The Immortal X-Men #1 review

Our host for the latest X-book of the Krakoan era is Mr Sinister, that maddest of mad scientists. At the beginning of this debut chapter he’s in 1919, immediately after the Great War has ended. In Paris, Nathan Essex, the man who will eventually go by Mr Sinister, has a rendezvous with Irene Adler, the future Destiny. The precog warns him that conflict lies ahead.

A smidgeon over a century later, Mr Sinister and Destiny are members of the Quiet Council that guides the new mutant homeland of Krakoa. Founding father Magneto announces that he’s leaving to live on Arakko, the renamed Mars, where dwell the extraterrestrial mutants. Prominent residents of Krakoa present their case for Magneto’s seat at the table.

Two, in particular, are insistent they deserve a place at the top table. Witch Queen Selene…

… and resurrection woman Hope Summers.

Who would you choose? The Krakoans pick one, after a not particularly heated debate, sparking a definite reaction from the other. Said reaction is the only action moment in this extra-length issue, and most of that ensuing scuffle happens off-screen.

Because Immortal X-Men isn’t interested in big physical fights – writer Kieron Gillen focuses on the politics of Krakoa. The difference in philosophies among the mutants, whether natural born, like pretty much everyone, or self-made, like Mr Sinister. Like Selene and Destiny, he’s already lived several lifetimes, and he reckons the rest of the islanders, who have only just found a way to live again after death, could learn a thing or two from him.

Not that he’s offering to teach them. Oh no…

And his number one ‘evil scheme’? That’s something we learn in the last couple of pages, and it’s definitely a biggie, going to the heart of departed ‘showrunner’ Jonathan Hickman’s vision for the X-Men.

Gillen’s script is a delight, with Mr Sinister – a villain who generally has me running a mile, and not because he frightens me – a fantastic companion. His commentary on the Krakoans and their ways are always entertaining.

Basically, he’s camp as tits, Kenneth Williams in a nonsense cape.

I’m not terribly au fait with what’s been happening in the X-line – I still don’t know if Professor X is meant to be a goodie or a baddie, for one – but Mr Sinister is a splendid tour guide. I reckon I can follow this series without getting lost among a jungle of nameless power sets.

As with all X-books since the Hickman revamp, we have a few pages of text in between the comic pages, but Gillen makes it all a lot more fun than most. For example, Mr Sinister’s highlighting of English vs US spelling made me laugh.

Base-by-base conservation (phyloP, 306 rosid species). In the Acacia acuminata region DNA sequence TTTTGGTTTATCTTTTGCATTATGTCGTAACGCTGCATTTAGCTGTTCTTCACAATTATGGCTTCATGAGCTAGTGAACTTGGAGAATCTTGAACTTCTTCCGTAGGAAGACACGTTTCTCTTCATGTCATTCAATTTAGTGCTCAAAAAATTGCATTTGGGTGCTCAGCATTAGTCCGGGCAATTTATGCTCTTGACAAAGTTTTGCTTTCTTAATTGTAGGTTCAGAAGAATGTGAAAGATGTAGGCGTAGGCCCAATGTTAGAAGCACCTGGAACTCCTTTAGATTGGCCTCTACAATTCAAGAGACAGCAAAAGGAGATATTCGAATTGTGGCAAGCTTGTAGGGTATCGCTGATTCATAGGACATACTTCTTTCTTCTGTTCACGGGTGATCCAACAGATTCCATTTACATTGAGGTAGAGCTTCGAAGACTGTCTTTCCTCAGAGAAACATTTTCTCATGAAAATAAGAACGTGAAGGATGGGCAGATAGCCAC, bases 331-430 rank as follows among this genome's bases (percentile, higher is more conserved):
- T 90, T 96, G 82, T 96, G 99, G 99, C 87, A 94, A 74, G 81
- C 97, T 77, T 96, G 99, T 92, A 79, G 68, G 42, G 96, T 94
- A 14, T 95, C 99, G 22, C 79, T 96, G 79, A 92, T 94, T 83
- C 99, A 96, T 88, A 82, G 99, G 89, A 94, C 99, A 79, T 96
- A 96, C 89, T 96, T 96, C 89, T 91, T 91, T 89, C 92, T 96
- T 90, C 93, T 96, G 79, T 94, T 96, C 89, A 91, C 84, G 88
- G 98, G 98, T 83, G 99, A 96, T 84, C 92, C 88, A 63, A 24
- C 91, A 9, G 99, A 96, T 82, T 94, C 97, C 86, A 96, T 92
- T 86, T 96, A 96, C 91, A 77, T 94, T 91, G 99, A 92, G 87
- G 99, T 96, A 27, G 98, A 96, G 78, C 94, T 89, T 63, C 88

Our writer also gets big points for dumping the old ‘Paris, France’ bit and realising precisely no one will think Mr Sinister and Destiny are in Texas.

The artwork is just beautiful. From the early 20th century opening to Mr Sinister’s projections to Selene’s magic, this is a real feast for the eyes. Lucas Werneck did a fine job on The Trial of Magneto, and his visuals are even better here, as enhanced by colour artist David Curiel. The twinkle in Mr Sinister’s eyes, the falling leaves in Paris, the sunset Selene admires… it’s details like this that give this book something extra, something beyond the fine storytelling. And I have to say, their Selene is seriously sexy.

Kudos, too, to Clayton Cowles for his sharp lettering, and Tom Muller for designing the infographics.

As for Mark Brooks, his wraparound cover is a thing of beauty… Brooks has been providing lovely images for Marvel for a long time, but he really has outdone himself here. It seems like a nod to Da Vinci’s The Last Supper, perhaps a hint that we’re entering the final phase of the Hickman X-era. The Messiah figure is missing, there’s just an empty chair with a Phoenix carving (some Krakoans consider Hope the Messiah, but I reckon she’s just a very naughty girl). Brooks dots mutant paraphernalia around the table, with luck someone will explain all the hidden meanings online… feel free to take that as a challenge!

As first issues go, this one – edited by Lauren Amaro and Jordan D White – is above average and I’ll be back next time to see where Mr Sinister takes us next. Maybe the Immortal X-Men will prove one for the ages.

4 thoughts on “The Immortal X-Men #1 review

  1. Gillen is a treat with the X-Men and always has been. Mister Sinister is a bore as portrayed before Gillen even by talented writers. His madcap reinvention of the man when he inaugurated his last run has saved the character but only when writers use his model rather than the one that ruined Claremont’s nascent character building. As much as I enjoyed this issue, I found myself wishing Gillen had turned his talent for reinvention that made sense to a different narrator. Sure, he did do some cool characterization bits with Hope, Exodus (I almost can see Exodus’ points and see him as less of an overpowered plot point here) and Selene but imagine if he’d expanded that in a narration?

    Of course this could have been the worst X-Men book ever but for me Gillen can forever coast because of two hysterical panels that said a lot of serious things in subtext::

    Liked by 1 person

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